California prosecutors say a former Arizona legislator who went to prison in a 1990 corruption scandal used his son's identity to get a California ID card and real estate license so he could work as a broker and teach a real estate class.Read More »
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Law enforcement agencies and major retailers in the Phoenix area hope that sharing information will help them combat retail theft committed by criminal groups and gangs.Read More »
Residents of a Chandler neighborhood were surprised last year to discover that a man living on their street was on the state’s list of registered sex offenders. No one had notified them.Read More »
New FBI statistics show that killings in Arizona jumped by about 16 percent last year despite a decrease nationwide.Read More »
A new law that goes into effect later this month is aimed at speeding up police misconduct investigations, but cases that involve criminal acts will continue to be prolonged, allowing accused officers to collect paychecks while awaiting the outcome of their cases in court.Read More »
An interim legislative committee is crafting pioneering child custody measures that promise to result in a collision between groups advocating for victims of domestic violence and advocates for fathers’ rights.Read More »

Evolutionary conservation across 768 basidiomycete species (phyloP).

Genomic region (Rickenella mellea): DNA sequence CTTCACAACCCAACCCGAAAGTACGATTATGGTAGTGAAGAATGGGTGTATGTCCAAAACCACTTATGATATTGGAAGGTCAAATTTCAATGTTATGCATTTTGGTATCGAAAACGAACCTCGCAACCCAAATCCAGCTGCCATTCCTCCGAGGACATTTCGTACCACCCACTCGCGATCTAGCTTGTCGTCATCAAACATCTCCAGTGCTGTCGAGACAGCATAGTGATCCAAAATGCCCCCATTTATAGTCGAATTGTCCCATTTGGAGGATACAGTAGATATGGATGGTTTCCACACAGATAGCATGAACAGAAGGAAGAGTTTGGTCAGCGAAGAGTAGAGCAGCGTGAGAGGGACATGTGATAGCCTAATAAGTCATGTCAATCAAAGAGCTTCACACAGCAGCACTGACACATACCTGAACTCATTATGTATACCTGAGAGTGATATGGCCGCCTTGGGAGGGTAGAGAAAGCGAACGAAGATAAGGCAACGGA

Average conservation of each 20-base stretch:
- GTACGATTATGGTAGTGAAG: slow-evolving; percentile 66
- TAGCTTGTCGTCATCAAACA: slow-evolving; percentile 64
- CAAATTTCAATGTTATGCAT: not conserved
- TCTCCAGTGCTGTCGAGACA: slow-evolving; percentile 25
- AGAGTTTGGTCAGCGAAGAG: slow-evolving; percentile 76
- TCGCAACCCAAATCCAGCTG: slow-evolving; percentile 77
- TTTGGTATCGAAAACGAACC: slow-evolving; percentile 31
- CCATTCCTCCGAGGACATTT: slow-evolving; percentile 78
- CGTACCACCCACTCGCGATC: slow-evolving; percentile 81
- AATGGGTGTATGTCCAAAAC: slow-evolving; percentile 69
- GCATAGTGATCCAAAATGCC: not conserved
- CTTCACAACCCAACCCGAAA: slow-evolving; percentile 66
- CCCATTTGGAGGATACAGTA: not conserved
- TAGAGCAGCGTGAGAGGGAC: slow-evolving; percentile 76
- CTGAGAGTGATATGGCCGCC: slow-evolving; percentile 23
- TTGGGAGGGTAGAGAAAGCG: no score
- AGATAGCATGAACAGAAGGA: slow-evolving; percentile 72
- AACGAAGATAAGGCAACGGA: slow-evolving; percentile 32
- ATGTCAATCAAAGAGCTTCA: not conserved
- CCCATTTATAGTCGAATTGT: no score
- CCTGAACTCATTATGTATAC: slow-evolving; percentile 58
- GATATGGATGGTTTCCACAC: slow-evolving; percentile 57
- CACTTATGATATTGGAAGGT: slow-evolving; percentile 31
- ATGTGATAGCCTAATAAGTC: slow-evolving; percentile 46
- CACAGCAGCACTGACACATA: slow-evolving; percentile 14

A divided federal appeals court panel Wednesday upheld the 51-month sentence for a Mexican man charged with illegal re-entry to the country, saying his 2000 conviction for having sex with a 14-year-old girl could be counted against him.Read More »
Since the late 1970s, rising crime has led lawmakers to require prison time for many non-violent offenses.
But some say eliminating the options of fines, work release, substance-abuse treatment and house arrest in favor of prison time can turn non-violent offenders into career criminals.
Now, as states face large budget deficits, calls for reforming sentencing for non-violent offenders also are coming increasingly from conservatives who call prison costs unsustainable.
All is not lost: State never delivered financial incentive, but probation program found some success
The Legislature tried to give probation departments a financial incentive in 2008 to keep revocations and prison populations down.
However, lawmakers never came up with the money for the incentives. And this past session, lawmakers repealed the incentives program known as the Safe Communities Act (SCA). Even in the absence of the financial part, the program was considered a success by some because of the methods probation departments developed and refined during that time.
In recent weeks, we’ve seen a criminal executed and another execution is scheduled pending a last-minute review. Every time Arizona doles out the most severe punishment humans have the capacity to inflict on one another, I find myself asking: When criminals are killed for their crimes, what are we hoping will result, and what actually results?Read More »